Jamil Nasir, |
Tower of Dreams
(Bantam Spectra, 1999)
Blaine Ramsey, the protagonist of Jamil Nasir's novel Tower of Dreams, is a Senior Field Neurosocial Prospector. This entails sleeping while under the influence of various psychoactive herbs, and then dreaming. In this dream state he prospects or "digs" for Images in the psychic territory known as the "collective unconscious." The art and science of Image digging, based on the psychological theories of Carl Jung, is an intriguing and, as far as I'm aware, original science fictional concept and is the foundation upon which the book's plot is built.
Blaine is living and digging in the Middle East, working for an American corporation which sells his finds to the advertising industry. The time is late in the present century, a period of ecological degradation and great wealth disparity between the First and Third Worlds with ensuing violent political repression and lawlessness. One night Blaine, an American of Arab extraction, dreams of meeting and conversing with a strikingly beautiful Arab girl, something he recognises as an authentic Image experience. However, his delight at finally having struck pay-dirt turns to horror as his dream turns sour, to end finally in nightmare.
He awakes and attempts over the next few days to render the beautiful aspects of the Image into computer-animated form suitable for uploading. But the dream reoccurs. Awake, he becomes caught in events having the tenuous interconnectedness and rapidity of nightmare or insanity. And indeed Blaine recognises this, knowing that insanity is an occupational hazard of digging. Thus when he suddenly hallucinates the girl from his dream he struggles for a rational explanation -- the narcotic herbs, or perhaps overwork.
His interest in this girl and his search for her embodied reality quickly turn to obsession -- part sexual, part mystical, part rational curiosity. This quest takes him to Cairo and the author succeeds in making tangible the nightmare quality that any destitute, vastly overcrowded and ungovernable metropolis must possess. But captured also, and to an equal extent, are glimpses of the indomitable human spirit which ordinary people can bring to their lives even in (or even especially in) such conditions.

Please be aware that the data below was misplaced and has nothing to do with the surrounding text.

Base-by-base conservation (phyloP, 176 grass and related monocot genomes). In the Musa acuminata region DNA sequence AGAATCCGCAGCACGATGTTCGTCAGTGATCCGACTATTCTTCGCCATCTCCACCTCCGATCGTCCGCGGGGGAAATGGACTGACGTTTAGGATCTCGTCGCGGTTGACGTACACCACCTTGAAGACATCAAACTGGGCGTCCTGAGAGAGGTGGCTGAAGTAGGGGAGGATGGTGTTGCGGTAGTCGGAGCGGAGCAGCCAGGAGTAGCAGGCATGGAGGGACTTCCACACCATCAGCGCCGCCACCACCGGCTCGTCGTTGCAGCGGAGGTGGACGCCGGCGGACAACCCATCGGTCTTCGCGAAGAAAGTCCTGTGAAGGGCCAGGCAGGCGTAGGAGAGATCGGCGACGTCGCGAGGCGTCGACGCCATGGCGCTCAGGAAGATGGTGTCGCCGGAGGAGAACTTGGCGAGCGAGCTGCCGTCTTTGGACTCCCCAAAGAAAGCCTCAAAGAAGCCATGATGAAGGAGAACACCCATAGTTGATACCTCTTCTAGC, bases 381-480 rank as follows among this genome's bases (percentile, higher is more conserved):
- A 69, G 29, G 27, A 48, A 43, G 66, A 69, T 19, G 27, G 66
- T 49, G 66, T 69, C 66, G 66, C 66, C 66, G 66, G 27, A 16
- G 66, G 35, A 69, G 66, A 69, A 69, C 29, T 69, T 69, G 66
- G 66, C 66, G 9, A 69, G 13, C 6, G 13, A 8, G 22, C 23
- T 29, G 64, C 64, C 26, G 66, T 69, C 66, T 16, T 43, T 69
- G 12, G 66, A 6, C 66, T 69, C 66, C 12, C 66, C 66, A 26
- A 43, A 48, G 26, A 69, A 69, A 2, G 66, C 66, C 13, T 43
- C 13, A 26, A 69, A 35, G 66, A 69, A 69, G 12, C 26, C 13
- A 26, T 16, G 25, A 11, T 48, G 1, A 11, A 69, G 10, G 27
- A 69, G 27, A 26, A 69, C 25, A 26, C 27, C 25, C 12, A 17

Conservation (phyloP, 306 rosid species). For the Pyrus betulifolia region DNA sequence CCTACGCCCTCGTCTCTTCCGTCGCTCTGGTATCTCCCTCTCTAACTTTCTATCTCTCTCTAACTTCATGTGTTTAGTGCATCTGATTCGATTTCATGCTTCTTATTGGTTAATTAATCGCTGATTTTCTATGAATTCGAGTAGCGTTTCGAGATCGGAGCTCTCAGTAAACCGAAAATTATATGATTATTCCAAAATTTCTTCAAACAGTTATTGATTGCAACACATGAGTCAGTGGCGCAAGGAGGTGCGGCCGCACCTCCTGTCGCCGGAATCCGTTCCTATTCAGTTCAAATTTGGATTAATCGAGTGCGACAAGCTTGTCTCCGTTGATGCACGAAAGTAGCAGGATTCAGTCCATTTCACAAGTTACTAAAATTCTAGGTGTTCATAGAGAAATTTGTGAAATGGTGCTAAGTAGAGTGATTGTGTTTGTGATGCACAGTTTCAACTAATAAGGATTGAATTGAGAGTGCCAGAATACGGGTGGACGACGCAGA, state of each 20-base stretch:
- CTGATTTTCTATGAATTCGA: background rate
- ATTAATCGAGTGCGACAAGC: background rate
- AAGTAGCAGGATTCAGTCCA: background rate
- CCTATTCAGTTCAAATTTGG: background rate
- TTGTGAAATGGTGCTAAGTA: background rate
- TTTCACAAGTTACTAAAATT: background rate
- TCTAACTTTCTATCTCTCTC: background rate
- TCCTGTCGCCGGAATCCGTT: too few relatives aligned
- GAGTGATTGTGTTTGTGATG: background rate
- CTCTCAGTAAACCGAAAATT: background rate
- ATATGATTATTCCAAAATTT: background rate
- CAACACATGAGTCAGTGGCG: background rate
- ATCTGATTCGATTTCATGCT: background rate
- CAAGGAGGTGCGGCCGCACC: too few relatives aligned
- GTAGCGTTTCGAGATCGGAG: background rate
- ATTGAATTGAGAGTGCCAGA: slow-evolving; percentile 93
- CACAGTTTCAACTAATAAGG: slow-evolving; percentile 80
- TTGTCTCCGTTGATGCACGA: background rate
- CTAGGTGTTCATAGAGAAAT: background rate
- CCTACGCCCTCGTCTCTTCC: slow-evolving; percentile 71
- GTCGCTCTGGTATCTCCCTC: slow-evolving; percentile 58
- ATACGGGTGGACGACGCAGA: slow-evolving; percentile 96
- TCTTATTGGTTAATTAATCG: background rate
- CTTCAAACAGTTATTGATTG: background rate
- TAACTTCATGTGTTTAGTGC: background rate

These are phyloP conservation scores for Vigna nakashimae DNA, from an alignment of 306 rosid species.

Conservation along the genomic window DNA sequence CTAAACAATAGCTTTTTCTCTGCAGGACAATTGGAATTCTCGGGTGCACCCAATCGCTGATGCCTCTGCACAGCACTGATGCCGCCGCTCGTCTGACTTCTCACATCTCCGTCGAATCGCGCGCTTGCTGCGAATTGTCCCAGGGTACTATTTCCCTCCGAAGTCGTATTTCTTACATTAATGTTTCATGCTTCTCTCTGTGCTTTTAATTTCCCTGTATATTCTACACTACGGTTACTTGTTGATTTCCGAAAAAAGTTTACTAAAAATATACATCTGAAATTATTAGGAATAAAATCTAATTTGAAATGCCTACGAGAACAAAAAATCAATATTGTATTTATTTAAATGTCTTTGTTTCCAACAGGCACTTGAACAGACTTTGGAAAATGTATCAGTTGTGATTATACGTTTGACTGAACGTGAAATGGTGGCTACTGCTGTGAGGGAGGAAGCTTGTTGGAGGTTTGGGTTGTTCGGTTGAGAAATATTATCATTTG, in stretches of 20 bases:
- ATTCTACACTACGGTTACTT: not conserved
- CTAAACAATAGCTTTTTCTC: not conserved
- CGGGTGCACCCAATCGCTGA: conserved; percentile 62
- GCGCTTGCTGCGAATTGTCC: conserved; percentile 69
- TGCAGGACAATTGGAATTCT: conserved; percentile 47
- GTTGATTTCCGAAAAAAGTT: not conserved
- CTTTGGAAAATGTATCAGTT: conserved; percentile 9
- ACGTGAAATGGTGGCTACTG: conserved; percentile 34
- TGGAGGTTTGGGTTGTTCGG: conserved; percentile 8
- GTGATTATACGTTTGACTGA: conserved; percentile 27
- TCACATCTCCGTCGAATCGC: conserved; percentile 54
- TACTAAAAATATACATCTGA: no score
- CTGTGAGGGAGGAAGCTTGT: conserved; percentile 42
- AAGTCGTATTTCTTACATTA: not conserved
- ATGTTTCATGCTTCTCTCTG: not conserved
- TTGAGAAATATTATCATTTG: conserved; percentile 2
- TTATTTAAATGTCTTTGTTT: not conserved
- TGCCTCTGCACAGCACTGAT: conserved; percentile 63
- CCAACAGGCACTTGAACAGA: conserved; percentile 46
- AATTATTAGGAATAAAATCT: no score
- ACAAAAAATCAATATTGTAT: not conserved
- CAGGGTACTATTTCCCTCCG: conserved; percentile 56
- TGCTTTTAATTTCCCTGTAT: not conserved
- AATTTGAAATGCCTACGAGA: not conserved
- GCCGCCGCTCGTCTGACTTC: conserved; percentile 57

A thread running the story, and dominating the later stages, is the attempt by the author to unify religion (Islam in this case), psychology, advertising and geophysics into a single whole, and to show this new amalgam to be active in the lives of the various characters and in their world. This is a tall order. Eventually Blaine must abandon all attempts at rationalising events, and as a consequence the plot founders. Even the invoking of the popular Gaia Hypothesis (that is that the planet Earth possesses a form of consciousness) in an attempt to show how physics (in this case geophysics) might not be morally neutral, fails to save the novel's concluding chapters from descend into woolly mysticism.
The plot started with the mystery of Blaine's interaction with the collective unconscious, and ends, not by any resolution, but by simply replacing one mystery with a bigger one. Not very satisfying, and also frustrating to see the sharp and potent SF premise of Image digging blunted, diluted -- its capacity to induce a sense of wonder in the reader is poorly exploited.
However, while not without its shortcomings, Tower of Dreams entertains to the end. For people who like categories, it could be placed in one labeled Mysterious Universe. If Hamlet's words, "There are more things in Heaven and Earth, Horatio, than are dreamt of in our philosophy," give you goosebumps, then this book is for you.